[80] Id. at *125.

[81] Id. at *129.

[82] 371 F.3d 257, 258 (5th Cir. 2004).

[83] Estate of Bongard v. Comm'r, T.C. No. 8, at *119 (2005) (citing Kimbell v. United States, 371 F.3d 257, 258 (5th Cir. 2004)).

[84] Id. at *117-18 (citing Estate of Stone v. Comm’r, T.C. Memo. 2003-309; Estate of Harrison v. Comm’r, T.C. Memo. 1987-8; Estate of Harper v. Comm’r, T.C. Memo. 2002-121).

[85] Id. at *122, 123.

[86] Id. at *123.

[87] Id. at *125.

[88] Id. at *128-29.

[89] Id.

[90] Id. at *128.

[91] Id. at *128-29.

[92] Id. (quoting Estate of Harper v. Comm’r, T.C. Memo. 2002-121).

[93] Id. at *129.

[94] Id. at *131.

[95] Id. at *129 (quoting Sec. 20.2036–1(a), Estate Tax Regs).

[96] Id. at *131.

[97] Id.

[98] See id.supra note 75.

[99] T.C. Memo. 2003-145, aff’d 417 F.3d 468 (5th Cir. 2005).

[100] Strangi v. Comm’r, 417 F.3d 468, 473 (5th Cir. 2005).

[101] Id.

[102] Id. at 472-73.

[103] Id. at 473.

[104] Id.

[105] Id.

[106] Id.

[107] Id.

[108] Id.

[109] Id. at 474.

[110] Id.

[111] Id. at 475.

[112] Id. at 475, 478 n.7.

[113] Id. at 478.

[114] Id. at 476.

[115] Id. at 478.

[116] Id. at 476 (quoting United States v. Byrum, 408 U.S. 125, 145.)

[117] See Estate of Bongard v. Comm'r, T.C. No. 8, at *113, *131 (2005).

[118] 417 F.3d 468, 477.

[119] Id. at 477-78.

[120] See id. at 478-482.

[121] Id. at 478.

[122] Id. at 478, 478 n.7.

[123] See Estate of Powell v. Comm’r, 148 T.C. No. 18, at *400-05 (2017).

[124] T.C. Memo. 2003-145 (2003), 2003 WL 21166046, at *12, *16.

[125] See id. at *15-16.

[126] Id. at *15.

[127] Id.

[128] Id. at *16.

[129] 408 U.S. 125.

[130] Id. at *14.

[131] Id. at *18.

[132] Id.

[133] 148 T.C. No. 18 (2017).

[134] Id. at *394-95.

[135] Id.

[136] Id. at *395.

[137] Id.

[138] Id.

[139] Id. at *393-95.

[140] Id. at *398.

[141] Id. at *399.

[142] Id.

[143] Id.

[144] Id. at *404.

[145] See T.C. Memo. 2003-145, 2003 WL 21166046, at *12-18.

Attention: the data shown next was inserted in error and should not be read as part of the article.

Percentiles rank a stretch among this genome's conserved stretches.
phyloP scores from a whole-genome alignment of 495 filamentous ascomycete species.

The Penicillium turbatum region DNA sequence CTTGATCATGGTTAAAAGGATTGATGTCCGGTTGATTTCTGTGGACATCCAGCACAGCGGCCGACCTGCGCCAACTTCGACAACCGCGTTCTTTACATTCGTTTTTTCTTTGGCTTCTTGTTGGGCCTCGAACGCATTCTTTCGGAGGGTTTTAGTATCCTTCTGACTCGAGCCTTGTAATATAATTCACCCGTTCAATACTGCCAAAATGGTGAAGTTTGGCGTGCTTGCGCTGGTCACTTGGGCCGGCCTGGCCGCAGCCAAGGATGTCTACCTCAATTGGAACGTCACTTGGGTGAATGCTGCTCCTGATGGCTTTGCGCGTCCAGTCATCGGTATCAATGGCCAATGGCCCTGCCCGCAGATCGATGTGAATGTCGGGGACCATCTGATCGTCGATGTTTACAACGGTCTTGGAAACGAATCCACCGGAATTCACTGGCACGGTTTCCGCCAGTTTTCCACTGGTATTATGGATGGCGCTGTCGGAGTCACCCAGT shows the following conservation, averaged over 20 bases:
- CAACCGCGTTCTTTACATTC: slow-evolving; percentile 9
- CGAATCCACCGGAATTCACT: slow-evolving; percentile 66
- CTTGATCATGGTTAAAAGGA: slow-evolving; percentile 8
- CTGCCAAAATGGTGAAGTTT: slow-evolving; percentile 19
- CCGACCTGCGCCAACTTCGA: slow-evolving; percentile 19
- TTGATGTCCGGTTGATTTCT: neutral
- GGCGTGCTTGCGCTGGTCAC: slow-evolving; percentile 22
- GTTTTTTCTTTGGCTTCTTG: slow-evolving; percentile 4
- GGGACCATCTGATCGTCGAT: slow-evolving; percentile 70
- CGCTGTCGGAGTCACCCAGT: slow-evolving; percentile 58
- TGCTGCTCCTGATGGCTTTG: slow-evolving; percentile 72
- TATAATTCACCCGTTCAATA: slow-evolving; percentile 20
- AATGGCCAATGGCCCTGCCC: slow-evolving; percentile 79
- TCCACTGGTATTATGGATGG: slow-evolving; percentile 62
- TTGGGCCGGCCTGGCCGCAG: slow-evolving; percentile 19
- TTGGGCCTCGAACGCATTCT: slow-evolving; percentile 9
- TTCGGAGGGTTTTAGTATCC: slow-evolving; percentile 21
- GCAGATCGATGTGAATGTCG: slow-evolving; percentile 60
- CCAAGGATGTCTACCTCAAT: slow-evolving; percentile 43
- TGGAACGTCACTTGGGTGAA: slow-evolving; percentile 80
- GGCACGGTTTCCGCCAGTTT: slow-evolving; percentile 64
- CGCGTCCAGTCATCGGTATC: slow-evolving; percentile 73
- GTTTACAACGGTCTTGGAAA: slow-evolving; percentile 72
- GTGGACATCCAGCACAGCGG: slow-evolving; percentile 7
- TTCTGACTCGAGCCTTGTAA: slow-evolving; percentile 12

[146] 148 T.C. No. 18, at *401 (citing I.R.C. § 2036(a)(2)).

[147] Id.

[148] See Id.

[149] Id. at *401-02.

[150] Id. at *404.

[151] Id.

[152] Id.

[153] Id.

[154] Id.

[155] T.C. Memo. 2020-40, 2020 WL 1685607.

[156] Id. at *1.

[157] Id. at *2.

[158] Id.

[159] Id.

[160] Id.

[161] Id. at *3.

[162] Id. at *2.

[163] Id. at *6.

[164] Id.

[165] Id. at *9.

[166] Id. at *12.

[167] Id. at *13.

[168] Id. at *12.

[169] Id. at *11-12.

[170] Id. at *12, *12 n.16.

[171] Id. at *12.

[172] See Strangi, supra notes 116-17.

[173] T.C. Memo 2020-40, 2020 WL 1685607, at *12-13.

[174] Id.

[175] Id.

[176] See Strangi, supra note 119.

[177] Id. at *13.

[178] Id.

[179] Id.

[180] Id. See also, Estate of Thompson v. Comm’r, 382 F.3d 367, 373 (3d Cir. 2004), aff’g T.C. Memo. 2002-246, 2002 WL 31151195 (stating the Tax Court acknowledged the decedent’s transfers altered the “formal relationship” between decedent and his assets, however, as a practical matter, “nothing but legal title changed[]” (quoting T.C. Memo. 2002-246, 2002 WL 31151195, at 387)); Estate of Rosen v. Comm’r, T.C. Memo. 2006-115, 2006 WL 1517618, 91 T.C.M. (CCH) at 1235-36 (explaining given decedent’s old age and poor health, it was implied that decedent’s children would not prevent her from continuing to use her transferred assets).

[181] Id. Because the Tax Court held for inclusion under I.R.C. § 2036(a)(1), the court did not address the Commissioner’s alternative arguments that decedent’s estate plan triggered inclusion under I.R.C. § 2036(a)(2); or that the subsequent transfer of the Living Trust’s assets to the Irrevocable Trust also triggered their inclusion under I.R.C. § 2036. Id. at *13, n.17.

[182] Kimbell v. United States, 371 F.3d 257, 261 (5th Cir. 2004).

[183] Estate of Moore v. Comm’r, T.C. Memo. 2020-40, 2020 WL 1685607, at *10 (citing Estate of Bongard v. Comm’r, 124 T.C. 95, 112 (2005)).

[184] Id. (citing Kimbell, 371 F.3d at 261).

[185] See Estate of Bongard v. Comm'r, T.C. No. 8, at *117-18 (2005) (citing Estate of Stone v. Comm’r, T.C. Memo. 2003-309; Estate of Harrison v. Comm’r, T.C. Memo. 1987-8; Estate of Harper v. Comm’r, T.C. Memo. 2002-121); Estate of Moore v. Comm’r, T.C. Memo 2020-40, 2020 WL 1685607, at *9, *11-12.

[186] Estate of Bongard, T.C. No. 8, at *117-18 (2005).

[187] Estate of Moore, T.C. Memo 2020-40, 2020 WL 1685607, at *10 (citing Estate of Bongard, T.C. No. 8, at *117-18 (2005)).